Surgeon Devotes Career To Battlefield Trauma Care
What began as a way to practice medicine and pay for college has become a life calling for one U.S. Army surgeon.
Col. Jennifer Gurney, a surgeon with the U.S. Army Institute of Surgical Research at the Joint Base San Antonio – Fort Sam Houston, Texas, says that her reason to continue her 20-year career is to help build the training and standards it takes to maintain Soldier readiness on the battlefield.
“The reason I’m still in the military is because as we are in this interwar period, I can already see that we are losing lessons that we’ve learned for combat casualty care,” Gurney said. “If we don’t stay laser focused, then there are going to be unnecessary deaths from potentially survivable injuries in the next conflict.”
While her passion and drive for providing acute care to combat casualties developed early on her military career, Gurney said she made the decision to join for a very straightforward reason.
In 1999, Gurney found herself in student loan debt after graduating medical school at Boston University. She discovered the Health Profession Service Scholarship with the military, and decided to serve in the Army for the opportunities working at the medical centers available within the branch.
Gurney said her reasons for remaining in the military shifted on Sept. 11 2001, which occurred during her second year of surgical residency at Walter Reed Military Hospital.
“I remember thinking that the world had changed,” she said. “And that maybe my plans for my life had changed as well.”
After her residency, Gurney began working at the Landstuhl Regional Medical Center, Landstuhl, Germany, providing trauma care for casualties transported from Afghanistan and Iraq.
Gurney recalled that during her time in Germany, she would see areas in emergency care on the battlefield that could be improved. This led to her seeking a fellowship as a trauma surgeon, so that she could better communicate battlefield needs and methods.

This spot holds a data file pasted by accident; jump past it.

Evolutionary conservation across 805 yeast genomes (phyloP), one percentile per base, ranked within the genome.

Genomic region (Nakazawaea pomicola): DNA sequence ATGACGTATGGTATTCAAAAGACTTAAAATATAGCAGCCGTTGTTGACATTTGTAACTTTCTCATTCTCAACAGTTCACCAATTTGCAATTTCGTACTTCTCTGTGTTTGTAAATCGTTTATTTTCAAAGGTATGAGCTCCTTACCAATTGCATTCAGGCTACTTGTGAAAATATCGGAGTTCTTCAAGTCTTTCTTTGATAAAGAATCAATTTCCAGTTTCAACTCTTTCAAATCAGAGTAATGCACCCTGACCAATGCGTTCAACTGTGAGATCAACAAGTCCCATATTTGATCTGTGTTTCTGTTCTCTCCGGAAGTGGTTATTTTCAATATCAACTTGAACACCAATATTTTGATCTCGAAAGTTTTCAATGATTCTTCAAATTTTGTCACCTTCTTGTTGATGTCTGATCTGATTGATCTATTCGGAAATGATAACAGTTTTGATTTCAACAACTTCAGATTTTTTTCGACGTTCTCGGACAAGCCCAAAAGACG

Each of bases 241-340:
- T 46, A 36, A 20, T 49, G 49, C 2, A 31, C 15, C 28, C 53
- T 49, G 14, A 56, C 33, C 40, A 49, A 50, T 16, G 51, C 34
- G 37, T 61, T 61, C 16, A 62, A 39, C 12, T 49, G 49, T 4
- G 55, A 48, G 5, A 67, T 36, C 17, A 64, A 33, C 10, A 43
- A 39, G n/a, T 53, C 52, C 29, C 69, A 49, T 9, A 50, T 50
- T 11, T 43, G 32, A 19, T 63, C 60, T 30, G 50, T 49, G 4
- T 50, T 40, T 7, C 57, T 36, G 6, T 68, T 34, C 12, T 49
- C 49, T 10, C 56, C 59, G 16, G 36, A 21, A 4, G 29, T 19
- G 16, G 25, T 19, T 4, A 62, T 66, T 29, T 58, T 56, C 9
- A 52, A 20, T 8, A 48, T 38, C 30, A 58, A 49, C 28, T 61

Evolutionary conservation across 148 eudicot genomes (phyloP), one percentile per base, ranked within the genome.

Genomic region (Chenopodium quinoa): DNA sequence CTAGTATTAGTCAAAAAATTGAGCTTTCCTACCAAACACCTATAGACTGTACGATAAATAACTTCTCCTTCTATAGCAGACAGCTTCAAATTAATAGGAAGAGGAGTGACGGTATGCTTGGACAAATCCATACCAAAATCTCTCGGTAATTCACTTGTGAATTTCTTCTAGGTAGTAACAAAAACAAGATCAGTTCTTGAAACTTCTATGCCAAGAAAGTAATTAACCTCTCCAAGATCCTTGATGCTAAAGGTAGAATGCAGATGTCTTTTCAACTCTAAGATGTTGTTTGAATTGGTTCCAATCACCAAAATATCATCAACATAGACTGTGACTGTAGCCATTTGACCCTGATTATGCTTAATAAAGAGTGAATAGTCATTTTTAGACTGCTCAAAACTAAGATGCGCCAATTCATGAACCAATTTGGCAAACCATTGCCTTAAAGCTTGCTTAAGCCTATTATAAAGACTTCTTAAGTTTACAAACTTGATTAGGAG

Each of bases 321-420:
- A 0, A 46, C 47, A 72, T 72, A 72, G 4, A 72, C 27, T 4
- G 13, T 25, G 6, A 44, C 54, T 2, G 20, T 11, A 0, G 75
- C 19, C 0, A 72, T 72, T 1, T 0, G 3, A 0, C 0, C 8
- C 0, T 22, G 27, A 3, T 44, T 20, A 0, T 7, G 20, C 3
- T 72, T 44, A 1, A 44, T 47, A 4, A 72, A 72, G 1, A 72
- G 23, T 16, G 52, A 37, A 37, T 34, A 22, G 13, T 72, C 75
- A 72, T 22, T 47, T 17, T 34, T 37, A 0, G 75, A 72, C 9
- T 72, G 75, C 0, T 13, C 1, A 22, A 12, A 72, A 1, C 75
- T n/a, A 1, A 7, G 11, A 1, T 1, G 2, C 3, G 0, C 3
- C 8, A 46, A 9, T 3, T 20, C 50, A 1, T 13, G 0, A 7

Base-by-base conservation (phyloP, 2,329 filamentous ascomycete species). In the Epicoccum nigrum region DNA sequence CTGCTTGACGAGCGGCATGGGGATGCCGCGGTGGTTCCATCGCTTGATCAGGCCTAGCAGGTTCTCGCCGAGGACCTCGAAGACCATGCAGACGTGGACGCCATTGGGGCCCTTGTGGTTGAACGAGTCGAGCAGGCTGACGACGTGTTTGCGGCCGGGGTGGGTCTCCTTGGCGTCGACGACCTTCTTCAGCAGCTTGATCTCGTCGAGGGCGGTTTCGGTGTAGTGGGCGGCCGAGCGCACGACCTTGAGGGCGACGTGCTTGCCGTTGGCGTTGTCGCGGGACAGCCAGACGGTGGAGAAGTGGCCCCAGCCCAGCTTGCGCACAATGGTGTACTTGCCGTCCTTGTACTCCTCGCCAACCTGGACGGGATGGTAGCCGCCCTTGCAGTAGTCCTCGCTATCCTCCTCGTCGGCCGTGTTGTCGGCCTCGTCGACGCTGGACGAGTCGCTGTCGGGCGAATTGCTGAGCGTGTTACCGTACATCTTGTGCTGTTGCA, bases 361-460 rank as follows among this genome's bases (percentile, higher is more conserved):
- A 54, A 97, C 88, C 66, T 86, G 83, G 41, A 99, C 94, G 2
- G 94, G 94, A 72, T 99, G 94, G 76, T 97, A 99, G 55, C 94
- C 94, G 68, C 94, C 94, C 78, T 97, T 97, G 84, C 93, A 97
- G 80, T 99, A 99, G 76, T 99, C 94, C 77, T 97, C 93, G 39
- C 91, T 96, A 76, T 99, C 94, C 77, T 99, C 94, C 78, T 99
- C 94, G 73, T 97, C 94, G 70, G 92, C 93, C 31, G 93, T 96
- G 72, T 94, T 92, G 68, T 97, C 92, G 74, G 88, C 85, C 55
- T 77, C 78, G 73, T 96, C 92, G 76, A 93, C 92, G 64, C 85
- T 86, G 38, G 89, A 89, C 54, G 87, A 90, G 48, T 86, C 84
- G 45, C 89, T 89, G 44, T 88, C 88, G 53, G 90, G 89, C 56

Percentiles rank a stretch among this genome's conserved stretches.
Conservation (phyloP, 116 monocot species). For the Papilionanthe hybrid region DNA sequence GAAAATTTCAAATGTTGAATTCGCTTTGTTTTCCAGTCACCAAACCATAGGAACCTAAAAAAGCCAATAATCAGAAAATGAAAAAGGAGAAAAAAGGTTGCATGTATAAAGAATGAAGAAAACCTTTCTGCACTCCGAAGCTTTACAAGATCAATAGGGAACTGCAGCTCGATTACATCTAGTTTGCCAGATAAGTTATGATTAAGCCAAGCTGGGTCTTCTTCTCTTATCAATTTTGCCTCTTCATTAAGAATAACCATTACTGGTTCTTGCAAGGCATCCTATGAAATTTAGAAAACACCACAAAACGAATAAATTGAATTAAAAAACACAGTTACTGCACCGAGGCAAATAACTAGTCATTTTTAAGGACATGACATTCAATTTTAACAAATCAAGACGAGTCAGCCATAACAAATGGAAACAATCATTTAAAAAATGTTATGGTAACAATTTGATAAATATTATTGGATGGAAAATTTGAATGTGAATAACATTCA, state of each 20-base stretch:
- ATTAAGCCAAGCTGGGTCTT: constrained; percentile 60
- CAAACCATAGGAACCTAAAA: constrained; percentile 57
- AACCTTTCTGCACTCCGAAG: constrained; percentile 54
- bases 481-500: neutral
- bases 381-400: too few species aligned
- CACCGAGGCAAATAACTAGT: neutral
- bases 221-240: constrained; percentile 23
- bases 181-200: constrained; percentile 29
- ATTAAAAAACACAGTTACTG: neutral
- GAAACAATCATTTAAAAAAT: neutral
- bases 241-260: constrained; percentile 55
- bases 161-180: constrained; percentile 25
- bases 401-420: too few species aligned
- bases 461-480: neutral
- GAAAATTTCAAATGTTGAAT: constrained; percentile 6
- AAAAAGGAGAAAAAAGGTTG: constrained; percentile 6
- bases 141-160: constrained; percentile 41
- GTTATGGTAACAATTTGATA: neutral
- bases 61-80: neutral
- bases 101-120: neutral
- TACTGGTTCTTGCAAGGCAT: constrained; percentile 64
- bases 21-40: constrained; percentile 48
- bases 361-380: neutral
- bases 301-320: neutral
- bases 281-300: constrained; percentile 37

Today, Gurney says this work keeps her motivated to continue her military service. She trains military medical personnel in readiness methods so that the skills that have been developed over the past two decades are not lost in the future.
This summer, Gurney will help lead a team of about 20 U.S. Army doctors in Accra in a weeks-long medical exercise with Ghana Armed Forces care providers, training with U.S. and GAF personnel in an austere environment.
Gurney said the U.S. Army medical readiness exercises in Africa help instill readiness among Army medical professionals. These MEDREXs push participants to find solutions to deliver expert medical care when and where access to U.S. quality and equipment standards are days away. It is just the latest way that Gurney is instilling readiness and resilience among Army medical professionals.
“When Soldiers don’t have constant practice taking care of battlefield casualties, the skills learned can be lost,” Gurney said. “We drift, and when we drift that comes at the cost of lives lost in the battlefield.”
Medical readiness exercises allow U.S. Army and African military doctors to exchange medical procedures, collaborate on shared interests, and strengthen treatment capabilities, according to U.S. Army Southern European Task Force, Africa press releases. Participants are exposed to various medical delivery methods which improve their capacity to assess and employ care while providing medical services to nearly 370 patients in the local community.
Gurney said she sees the exercises as an excellent opportunity to train and continue her work in providing Soldiers with lifesaving emergency care when it matters most.